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ContinuitySA advises procurement departments to check out their suppliers' business continuity plans.

“No business continuity plan, no business.” That's what your procurement department should be saying to all your suppliers - but is it? By Derek Taylor, business development manager, ContinuitySA.

Supply chains today are extremely complex - and as they are now global, they are extremely long as well, says Derek Taylor, business development manager, ContinuitySA.

This scope and complexity creates a web of interdependencies that is hard to track. Indeed, many companies live in ignorance of the risk posed by one part of their supply chains... until disaster strikes.

Supply chains are multilevel and comprise the flow of goods and materials, information and money within and between organisations. The outward manifestation of supply chains is the physical transport and distribution networks that move goods from one point to another, but as important are the communication networks across which information passes. Today's supply chains, with their emphasis on efficiencies and just-in-time delivery, are hugely dependent on these less visible networks.

Xhead = Watch for the risks

Today's supply chains face three broad types of risk.

The first of these is the loss of power. Many outlets at the one end of the supply chain simply don't have backup generators; during a power outage, they cannot transact with customers given today's payment methodologies. In addition, ordering systems are increasingly linked to electronic tills, so loss of power affects replenishment. And, of course, stores selling perishables would be severely affected by extended loss of power to refrigeration units.

The second major category of risk is loss of fuel. One immediate result is loss of transport, which means the movement of goods and people is halted - and consider that the average supermarket might be replenished up to 12 or more times a week. Perishable goods in transit would be at risk, and, of course, so would backup power-generation plans, which typically rely on diesel generators.

The final category is loss of people, primarily through industrial action and pandemics. Obviously, without people, operations are compromised or even impossible.

Each of these losses can affect any company within the supply chain, with knock-on effects of greater or lesser severity.

Xhead = But is it in the budget?

Even from this brief description, it's clear that even the simplest supply chain has multiple vulnerabilities, the number of which grows exponentially in relation to the supply chain's complexity and scope.

The case of a local producer of specialty mushrooms to the European market demonstrates some of these interdependences. After listing on the stock exchange and a year's stellar growth, the company folded. One reason was poor harvesting practices, but the other two concerned loss of power and loss of transport. Loss of power meant the temperature controls necessary for mushroom growth broke down, and port congestion meant the perishable product spoiled.

Even more to the point is Land Rover, which, in the early 2000s, found itself unable to produce its best-selling Discovery model because the company that supplied the chassis went broke. The chassis manufacturer's failure was the result of an ill-advised foreign venture that had nothing to do with its business with Land Rover. Land Rover learnt the hard way that the failure of a single point of dependency is catastrophic: luckily, there was a happy ending and the company was able to recover.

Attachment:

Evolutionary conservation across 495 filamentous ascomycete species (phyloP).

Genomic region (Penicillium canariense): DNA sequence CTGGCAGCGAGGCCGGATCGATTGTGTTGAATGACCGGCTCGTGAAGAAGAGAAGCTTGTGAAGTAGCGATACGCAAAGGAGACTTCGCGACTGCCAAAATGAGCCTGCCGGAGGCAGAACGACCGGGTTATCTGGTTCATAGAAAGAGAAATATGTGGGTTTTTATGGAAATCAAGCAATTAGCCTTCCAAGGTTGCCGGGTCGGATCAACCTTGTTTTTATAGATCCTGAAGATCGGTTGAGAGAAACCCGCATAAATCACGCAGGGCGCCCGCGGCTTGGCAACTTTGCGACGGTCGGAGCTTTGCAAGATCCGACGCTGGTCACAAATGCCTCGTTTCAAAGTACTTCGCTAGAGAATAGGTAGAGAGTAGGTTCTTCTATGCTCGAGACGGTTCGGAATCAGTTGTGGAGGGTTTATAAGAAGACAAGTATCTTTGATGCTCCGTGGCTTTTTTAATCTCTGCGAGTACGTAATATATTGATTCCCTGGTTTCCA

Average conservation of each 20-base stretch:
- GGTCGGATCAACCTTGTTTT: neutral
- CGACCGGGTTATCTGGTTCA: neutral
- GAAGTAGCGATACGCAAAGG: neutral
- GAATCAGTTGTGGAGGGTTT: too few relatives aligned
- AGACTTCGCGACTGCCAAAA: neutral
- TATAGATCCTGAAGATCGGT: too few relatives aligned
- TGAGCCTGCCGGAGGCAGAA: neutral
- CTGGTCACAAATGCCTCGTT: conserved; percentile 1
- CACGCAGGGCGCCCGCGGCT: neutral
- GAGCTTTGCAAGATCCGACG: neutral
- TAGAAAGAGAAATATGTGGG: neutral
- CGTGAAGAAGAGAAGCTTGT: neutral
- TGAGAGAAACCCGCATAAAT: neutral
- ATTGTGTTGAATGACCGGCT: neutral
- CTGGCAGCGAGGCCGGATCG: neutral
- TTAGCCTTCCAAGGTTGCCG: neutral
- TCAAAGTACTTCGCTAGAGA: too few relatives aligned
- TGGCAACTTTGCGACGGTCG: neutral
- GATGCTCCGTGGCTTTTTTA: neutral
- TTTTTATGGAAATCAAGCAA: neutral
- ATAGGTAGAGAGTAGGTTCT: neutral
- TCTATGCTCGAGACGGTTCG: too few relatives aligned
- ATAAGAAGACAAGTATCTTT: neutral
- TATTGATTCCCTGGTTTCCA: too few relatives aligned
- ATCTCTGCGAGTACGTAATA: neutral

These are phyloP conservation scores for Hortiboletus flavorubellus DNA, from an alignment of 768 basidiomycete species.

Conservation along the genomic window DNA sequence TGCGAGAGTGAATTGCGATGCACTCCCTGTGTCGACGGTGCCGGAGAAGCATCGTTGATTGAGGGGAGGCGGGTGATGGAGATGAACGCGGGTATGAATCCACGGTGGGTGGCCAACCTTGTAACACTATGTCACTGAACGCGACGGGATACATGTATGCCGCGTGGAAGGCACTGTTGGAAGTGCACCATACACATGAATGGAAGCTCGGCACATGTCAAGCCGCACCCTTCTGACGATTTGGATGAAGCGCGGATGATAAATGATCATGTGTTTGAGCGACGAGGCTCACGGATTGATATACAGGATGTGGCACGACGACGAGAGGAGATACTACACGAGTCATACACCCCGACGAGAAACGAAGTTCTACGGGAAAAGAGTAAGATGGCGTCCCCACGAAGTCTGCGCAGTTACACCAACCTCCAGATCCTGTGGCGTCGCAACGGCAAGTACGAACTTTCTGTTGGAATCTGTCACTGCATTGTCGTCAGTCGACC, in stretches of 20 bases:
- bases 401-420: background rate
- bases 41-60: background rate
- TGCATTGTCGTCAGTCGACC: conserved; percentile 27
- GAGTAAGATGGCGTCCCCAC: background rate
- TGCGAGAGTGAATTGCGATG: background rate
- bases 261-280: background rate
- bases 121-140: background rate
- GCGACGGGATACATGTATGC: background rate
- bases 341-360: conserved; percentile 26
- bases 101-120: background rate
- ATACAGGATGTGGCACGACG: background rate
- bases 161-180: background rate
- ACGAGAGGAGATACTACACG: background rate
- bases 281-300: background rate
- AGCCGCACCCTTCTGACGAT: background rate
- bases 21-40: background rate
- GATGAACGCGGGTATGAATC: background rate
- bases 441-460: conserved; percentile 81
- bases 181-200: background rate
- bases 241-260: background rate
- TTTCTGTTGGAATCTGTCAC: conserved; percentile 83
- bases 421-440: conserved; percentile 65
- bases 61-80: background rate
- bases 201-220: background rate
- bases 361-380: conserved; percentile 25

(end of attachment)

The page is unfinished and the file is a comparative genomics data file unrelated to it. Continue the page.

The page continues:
Xhead = Learn the lessons

My point is that the interdependencies within a supply chain can be so complex that a business can find itself at risk from something totally unexpected somewhere in a complex web of business partners. Conversely, a business might itself be so important in a supply chain that its failure would put the whole chain at risk.

Your own company's continuity thus depends on the continuity of the entire supply chain. It's thus very important to know your suppliers well, especially those that are important. In fact, I believe that companies should not procure from suppliers without ensuring that an effective and current business continuity plan is in place: “No business continuity plan, no business,” should be the phrase on your procurement staff's lips!

In other words, your business continuity plan must include credible business continuity plans for all suppliers as well - their success is your success, but their failure is also your failure.



ContinuitySA is Africa's leading provider of business continuity management and related services. The company boasts some of the continent's most highly skilled and qualified business continuity and disaster management experts who help companies, organisations and government departments of all sizes prepare for and deal with all eventualities. These include potential threats, events, incidences and unforeseen or sudden disruptions due to human error or natural events.

ContinuitySA also provides a variety of hosting solutions, ranging from co-located to fully managed virtualised environments, with their primary focus being to ensure its clients are able to address the resilience and recoverability of their IT services. These hosting services are complemented by managed backup and recovery services, virtual server replication and high availability solutions to satisfy any level of continuity requirement.

ContinuitySA operates the largest recovery facilities in southern Africa. It has a number of recovery centres in southern Africa with over 20 000 square metres of recovery facilities in Midrand, Gauteng. Smaller sites have been located in Cape Town, Gaborone, Botswana and Mozambique, and a joint venture has been established in Mauritius.

ContinuitySA. Our business is keeping you in business. Additional information about ContinuitySA can be found at